University of Bolton cultural and sports historian Dr Peter Swain, has challenged claims that Hulme Athenaeum are the first football club to play under the rules of the Football Association.
Writing in the International Journal of the History of Sport with Dr Robert Lewis, they have defended Turton Football Club’s claim to be the first club in the North-West of England to play to the rules of the Football Association.
Last year, Manchester based historians, Gary James and Dave Day, had highlighted the role played by Hulme Athenaeum, founded in 1863, claiming that they were the first ‘association’ football club in the region.
‘It is extremely doubtful that Hulme Athenaeum even played a form of football that could be considered to be part of the Association code,’ said research associate Peter Swain.
‘Certainly the chronology of their formation in 1863 and its juxtaposition alongside the history of the development of the Football Association and its rules makes this extremely doubtful.’
‘Turton Football Club, through its secretary W.T. Dixon, introduced what we know as Association Football to Lancashire. Dixon should be celebrated as a great innovator of sport in the North-West of England.
Dr Peter Swain and Dr Robert Lewis contend that Hulme Athenaeum were mainly playing under Rugby or Sheffield rules and not that of Association football, before the team disbanded in the early 1870s.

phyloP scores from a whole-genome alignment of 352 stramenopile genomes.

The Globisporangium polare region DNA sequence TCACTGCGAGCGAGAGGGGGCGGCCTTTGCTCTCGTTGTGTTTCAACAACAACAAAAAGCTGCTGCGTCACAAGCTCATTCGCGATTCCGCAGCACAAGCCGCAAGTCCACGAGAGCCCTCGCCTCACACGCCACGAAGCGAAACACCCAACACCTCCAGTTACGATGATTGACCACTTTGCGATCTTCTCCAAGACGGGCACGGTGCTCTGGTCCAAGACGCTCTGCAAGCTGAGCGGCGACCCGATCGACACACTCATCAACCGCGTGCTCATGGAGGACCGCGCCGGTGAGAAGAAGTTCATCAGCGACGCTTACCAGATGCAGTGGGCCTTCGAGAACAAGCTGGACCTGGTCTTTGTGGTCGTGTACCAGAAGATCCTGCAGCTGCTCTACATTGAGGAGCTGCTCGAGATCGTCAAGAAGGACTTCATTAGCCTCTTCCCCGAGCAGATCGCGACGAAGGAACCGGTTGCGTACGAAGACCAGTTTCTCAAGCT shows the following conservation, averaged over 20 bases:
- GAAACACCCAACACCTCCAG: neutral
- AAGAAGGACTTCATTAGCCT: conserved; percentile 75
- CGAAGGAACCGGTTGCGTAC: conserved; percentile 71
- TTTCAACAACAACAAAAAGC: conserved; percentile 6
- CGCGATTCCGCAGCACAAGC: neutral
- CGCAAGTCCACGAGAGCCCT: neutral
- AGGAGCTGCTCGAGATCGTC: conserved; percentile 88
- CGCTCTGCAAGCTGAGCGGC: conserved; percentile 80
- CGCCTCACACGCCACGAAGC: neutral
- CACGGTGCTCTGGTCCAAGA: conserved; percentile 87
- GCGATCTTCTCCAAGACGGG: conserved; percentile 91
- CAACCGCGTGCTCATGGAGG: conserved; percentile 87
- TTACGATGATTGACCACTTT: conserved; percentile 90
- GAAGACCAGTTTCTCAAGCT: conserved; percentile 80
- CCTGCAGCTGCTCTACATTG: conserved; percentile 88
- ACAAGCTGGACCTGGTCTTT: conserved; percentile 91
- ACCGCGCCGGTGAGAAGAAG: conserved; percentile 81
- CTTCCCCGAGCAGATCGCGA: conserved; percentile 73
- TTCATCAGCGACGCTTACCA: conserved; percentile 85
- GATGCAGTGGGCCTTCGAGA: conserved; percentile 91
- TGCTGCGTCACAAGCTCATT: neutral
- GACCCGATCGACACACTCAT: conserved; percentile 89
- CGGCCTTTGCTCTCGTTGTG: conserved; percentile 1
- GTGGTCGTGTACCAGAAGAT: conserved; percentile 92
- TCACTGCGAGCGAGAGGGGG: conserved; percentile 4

Said Peter Swain: ‘Hulme were formed in 1863 but couldn’t have been playing to the rules of the Football Association at their creation as they were formed before the newly codified rules were even finally agreed.
‘We suggest they were playing Harrow Association Rules, a much more similar game to Rugby than to Association Football. They may have even been playing to their own rules which meant they could hardly find anyone to play against.’
Dr Robert Lewis, an Independent Scholar and historian who has published extensively on the history of football, said: ‘The innovation of organised Association football was started by Turton Football Club in the early 1870s and, subsequently, diffused into other South-East Lancashire cotton towns, particularly in the Bolton, Darwen and Blackburn triangle.
‘Association football quickly became embedded and led eventually to the establishment of the Lancashire Football Association, the formation of the Football League and the professionalisation of football.’
Manchester Football Historian Gary James has been in touch since the article was published and refutes the research above.
He points readers to two research articles he has published and adds the key point is that his research was about Manchester’s football culture, not Turton.
The two articles are